Former state lawmaker Stephen LaRoque will get another chance to convince an Eastern North Carolina jury he did not steal $300,000 from a federally-funded economic development group he ran.
Federal agents believe he used the money for personal extravagances like replica Faberge decorative eggs and an ice skating rink.
LaRoque, a Kinston Republican, was convicted in June on a dozen theft and money laundering charges fraud related to the accusations, but Greenville television station WNC T reported that Senior U.S. District Court Judge Malcolm Howard ruled in court today that LaRoque could have a new trial.
Howard allowed for a new trial after a juror admitted conducting Internet research on IRS tax rules during the course of last year’s criminal trial, a violation of court rules that require jurors to only consider evidence heard in a courtroom.
No trial date has been set.
LaRoque has maintained he committed no crimes, and told jurors when he testified in last spring’s trial that he did not keep detailed business records and that all the money he was accused of stealing was owed to him.
Howard will also hold another hearing in LaRoque’s case next Tuesday, and will decide whether to approve the former lawmaker’s request to hire Greenville attorney Keith Williams after a “fundamental disagreement ” emerged between LaRoque and Raleigh criminal defense attorney Joe Cheshire about how to proceed in the case.
LaRoque is also looking to lift a hold by federal authorities on property he inherited in order to pay legal bills.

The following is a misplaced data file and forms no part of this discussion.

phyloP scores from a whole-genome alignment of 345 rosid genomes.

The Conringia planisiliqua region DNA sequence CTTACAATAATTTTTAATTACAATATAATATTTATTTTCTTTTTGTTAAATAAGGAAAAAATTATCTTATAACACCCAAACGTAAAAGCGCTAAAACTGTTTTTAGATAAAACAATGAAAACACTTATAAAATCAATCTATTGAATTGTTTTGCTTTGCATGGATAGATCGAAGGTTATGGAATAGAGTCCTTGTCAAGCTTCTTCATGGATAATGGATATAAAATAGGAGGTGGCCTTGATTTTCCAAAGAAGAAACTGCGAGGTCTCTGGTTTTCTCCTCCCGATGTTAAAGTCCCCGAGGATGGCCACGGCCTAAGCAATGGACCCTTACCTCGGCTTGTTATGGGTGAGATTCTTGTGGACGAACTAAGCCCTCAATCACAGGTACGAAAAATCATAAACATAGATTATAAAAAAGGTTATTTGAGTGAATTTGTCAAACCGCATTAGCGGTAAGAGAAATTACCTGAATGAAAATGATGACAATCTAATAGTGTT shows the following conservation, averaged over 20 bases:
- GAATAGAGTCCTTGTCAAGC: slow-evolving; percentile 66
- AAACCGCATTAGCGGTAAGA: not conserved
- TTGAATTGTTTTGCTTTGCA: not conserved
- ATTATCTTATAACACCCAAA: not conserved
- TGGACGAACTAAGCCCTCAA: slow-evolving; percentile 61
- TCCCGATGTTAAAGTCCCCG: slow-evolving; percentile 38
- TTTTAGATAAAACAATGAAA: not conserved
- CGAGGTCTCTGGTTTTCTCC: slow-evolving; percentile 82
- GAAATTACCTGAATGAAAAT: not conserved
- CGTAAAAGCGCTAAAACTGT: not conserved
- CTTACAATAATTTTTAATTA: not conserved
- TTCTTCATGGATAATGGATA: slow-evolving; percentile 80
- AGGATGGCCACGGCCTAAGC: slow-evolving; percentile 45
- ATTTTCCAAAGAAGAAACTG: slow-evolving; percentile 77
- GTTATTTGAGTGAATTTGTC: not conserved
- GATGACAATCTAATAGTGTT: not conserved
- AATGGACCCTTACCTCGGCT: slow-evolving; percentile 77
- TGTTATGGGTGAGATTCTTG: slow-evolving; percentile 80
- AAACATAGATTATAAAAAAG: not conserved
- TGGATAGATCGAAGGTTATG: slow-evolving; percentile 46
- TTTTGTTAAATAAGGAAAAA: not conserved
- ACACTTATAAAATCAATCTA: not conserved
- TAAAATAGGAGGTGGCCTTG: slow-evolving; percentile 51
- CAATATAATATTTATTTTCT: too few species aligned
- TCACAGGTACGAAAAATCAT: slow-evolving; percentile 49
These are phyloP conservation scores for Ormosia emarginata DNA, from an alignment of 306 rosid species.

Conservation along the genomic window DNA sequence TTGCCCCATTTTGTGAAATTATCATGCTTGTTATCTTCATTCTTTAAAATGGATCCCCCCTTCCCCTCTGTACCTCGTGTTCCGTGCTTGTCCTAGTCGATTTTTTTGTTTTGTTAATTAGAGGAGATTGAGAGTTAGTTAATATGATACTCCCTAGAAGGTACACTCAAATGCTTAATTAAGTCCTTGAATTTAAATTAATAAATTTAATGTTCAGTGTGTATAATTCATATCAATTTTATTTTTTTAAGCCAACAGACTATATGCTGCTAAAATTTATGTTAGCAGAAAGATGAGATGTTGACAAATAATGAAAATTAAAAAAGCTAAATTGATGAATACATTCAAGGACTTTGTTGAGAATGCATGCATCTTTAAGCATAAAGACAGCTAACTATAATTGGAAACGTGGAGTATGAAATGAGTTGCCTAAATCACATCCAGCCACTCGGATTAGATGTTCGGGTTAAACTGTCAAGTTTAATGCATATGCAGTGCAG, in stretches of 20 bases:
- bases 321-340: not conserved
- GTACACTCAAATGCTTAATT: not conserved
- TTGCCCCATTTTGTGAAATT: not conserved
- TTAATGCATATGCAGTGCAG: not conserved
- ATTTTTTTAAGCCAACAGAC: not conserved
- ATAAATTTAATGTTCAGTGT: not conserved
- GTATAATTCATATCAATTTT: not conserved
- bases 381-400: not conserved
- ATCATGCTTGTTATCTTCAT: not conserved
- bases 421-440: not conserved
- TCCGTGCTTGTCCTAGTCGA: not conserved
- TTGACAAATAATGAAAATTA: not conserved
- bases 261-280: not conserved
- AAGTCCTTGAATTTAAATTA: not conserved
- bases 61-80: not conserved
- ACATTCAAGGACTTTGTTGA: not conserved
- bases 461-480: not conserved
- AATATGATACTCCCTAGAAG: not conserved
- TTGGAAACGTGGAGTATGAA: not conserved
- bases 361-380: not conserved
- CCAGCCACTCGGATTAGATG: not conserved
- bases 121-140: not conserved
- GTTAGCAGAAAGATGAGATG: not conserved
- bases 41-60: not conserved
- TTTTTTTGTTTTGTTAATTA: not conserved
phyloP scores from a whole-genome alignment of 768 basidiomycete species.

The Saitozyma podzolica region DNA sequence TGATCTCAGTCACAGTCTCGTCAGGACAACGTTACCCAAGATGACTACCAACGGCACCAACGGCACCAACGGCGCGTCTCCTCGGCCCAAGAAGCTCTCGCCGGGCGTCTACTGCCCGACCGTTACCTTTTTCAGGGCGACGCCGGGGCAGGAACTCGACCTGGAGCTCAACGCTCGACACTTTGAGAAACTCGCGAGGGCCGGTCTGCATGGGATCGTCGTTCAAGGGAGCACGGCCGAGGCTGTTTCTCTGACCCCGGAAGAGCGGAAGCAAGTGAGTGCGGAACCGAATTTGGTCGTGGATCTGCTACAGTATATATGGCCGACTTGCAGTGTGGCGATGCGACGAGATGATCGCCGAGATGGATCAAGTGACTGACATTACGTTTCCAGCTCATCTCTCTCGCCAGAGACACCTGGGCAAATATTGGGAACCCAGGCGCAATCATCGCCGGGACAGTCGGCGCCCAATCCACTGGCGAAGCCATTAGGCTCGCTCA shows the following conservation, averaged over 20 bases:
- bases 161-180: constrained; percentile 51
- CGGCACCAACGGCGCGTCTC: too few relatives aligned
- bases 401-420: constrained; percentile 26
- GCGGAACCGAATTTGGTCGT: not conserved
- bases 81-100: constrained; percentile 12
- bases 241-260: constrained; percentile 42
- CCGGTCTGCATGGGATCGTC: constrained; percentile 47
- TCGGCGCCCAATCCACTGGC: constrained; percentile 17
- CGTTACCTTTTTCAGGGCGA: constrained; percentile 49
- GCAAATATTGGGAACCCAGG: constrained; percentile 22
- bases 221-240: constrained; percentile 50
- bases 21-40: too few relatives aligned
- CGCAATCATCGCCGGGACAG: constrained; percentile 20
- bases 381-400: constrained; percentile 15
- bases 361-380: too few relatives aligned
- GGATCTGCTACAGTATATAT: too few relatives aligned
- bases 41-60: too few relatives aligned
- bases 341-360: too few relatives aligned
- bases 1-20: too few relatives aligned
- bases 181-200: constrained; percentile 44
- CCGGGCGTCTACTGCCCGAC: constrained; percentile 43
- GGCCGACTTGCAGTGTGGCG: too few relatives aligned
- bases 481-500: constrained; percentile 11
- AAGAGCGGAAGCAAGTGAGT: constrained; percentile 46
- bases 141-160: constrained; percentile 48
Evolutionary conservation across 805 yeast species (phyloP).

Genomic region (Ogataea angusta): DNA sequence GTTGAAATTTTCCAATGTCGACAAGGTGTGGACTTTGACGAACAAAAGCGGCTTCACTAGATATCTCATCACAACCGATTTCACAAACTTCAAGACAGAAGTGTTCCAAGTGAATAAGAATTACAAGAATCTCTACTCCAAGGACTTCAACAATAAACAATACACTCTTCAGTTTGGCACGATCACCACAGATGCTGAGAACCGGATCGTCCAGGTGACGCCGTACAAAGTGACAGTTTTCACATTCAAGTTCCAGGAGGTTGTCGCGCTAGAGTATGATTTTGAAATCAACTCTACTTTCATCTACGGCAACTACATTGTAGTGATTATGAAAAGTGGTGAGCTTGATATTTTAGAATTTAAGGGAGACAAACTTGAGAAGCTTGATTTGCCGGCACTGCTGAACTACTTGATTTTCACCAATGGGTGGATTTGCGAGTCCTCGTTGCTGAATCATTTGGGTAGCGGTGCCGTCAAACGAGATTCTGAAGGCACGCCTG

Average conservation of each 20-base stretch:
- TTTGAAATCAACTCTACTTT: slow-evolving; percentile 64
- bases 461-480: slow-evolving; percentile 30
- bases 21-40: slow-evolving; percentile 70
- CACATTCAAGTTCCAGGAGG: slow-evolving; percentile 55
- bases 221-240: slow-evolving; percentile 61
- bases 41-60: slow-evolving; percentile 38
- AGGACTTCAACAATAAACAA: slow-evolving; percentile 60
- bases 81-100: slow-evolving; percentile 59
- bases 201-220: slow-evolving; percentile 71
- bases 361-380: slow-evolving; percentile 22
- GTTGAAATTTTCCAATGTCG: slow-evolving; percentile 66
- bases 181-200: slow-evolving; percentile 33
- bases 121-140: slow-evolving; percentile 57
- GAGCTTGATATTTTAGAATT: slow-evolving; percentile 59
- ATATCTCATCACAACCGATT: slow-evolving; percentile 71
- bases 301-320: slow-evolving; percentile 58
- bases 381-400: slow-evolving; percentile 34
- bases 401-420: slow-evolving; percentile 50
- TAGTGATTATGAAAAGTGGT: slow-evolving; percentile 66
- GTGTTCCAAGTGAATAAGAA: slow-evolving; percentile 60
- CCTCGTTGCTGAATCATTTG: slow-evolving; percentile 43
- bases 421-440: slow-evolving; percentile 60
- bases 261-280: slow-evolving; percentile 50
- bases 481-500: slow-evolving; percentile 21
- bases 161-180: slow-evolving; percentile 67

From the late 1990s until his 2012 indictment, LaRoque ran both East Carolina Development Company and Piedmont Development Company, two groups funded as part of a U.S. Department of Agriculture program that gives business loans to struggling small businesses in impoverished rural areas.
N.C. Policy Watch first raised questions about LaRoque, then the powerful co-chair of the House Rules Committee, in August 2011 with an investigation  that found he received generous salaries of up to $195,000 for running the small one-employee organization overseen by a board of directors that, in recent years, consisted only of LaRoque, his wife and his brother. Loans of the federal money were also given to close associates of LaRoque, including two fellow Republican state lawmakers and LaRoque’s attorney at the time
A federal criminal investigation into LaRoque began in September 2011, and he resigned from the legislature  in 2012 after he was indicted on charges of embezzling money from the non-profit groups filing fraudulent tax forms.
A lengthy indictment accused LaRoque of using $300,000 from the federally-funded economic development group money to buy personal cars, a Greenville ice skating rink, and thousands worth of expensive jewelry and replica Faberge eggs for his wife.